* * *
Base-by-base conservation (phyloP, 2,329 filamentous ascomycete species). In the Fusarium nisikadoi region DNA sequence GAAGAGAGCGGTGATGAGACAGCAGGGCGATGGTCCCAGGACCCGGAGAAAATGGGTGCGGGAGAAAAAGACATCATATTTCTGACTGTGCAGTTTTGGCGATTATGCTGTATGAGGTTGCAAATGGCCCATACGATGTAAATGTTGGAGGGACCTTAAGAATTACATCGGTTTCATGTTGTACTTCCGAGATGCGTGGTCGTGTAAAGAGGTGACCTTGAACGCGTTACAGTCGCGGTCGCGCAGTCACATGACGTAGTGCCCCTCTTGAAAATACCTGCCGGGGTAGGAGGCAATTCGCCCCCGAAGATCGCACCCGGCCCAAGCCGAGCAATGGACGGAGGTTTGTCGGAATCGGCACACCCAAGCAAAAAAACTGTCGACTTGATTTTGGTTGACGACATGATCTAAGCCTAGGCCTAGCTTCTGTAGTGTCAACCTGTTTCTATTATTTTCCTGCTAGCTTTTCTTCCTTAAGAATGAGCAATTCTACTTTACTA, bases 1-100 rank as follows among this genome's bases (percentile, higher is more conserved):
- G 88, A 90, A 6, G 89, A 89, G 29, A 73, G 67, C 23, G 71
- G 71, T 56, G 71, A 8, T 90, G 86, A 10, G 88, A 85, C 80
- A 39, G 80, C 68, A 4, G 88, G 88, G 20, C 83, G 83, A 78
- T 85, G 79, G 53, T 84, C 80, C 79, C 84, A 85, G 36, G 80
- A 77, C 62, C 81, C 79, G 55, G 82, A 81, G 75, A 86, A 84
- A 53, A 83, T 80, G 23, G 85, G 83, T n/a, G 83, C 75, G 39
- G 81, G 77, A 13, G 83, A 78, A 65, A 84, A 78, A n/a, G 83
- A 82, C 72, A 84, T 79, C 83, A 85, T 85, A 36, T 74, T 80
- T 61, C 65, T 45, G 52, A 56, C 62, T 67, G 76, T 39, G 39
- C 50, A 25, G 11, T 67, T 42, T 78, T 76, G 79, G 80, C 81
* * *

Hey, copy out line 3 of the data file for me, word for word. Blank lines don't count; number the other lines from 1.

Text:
- G 71, T 56, G 71, A 8, T 90, G 86, A 10, G 88, A 85, C 80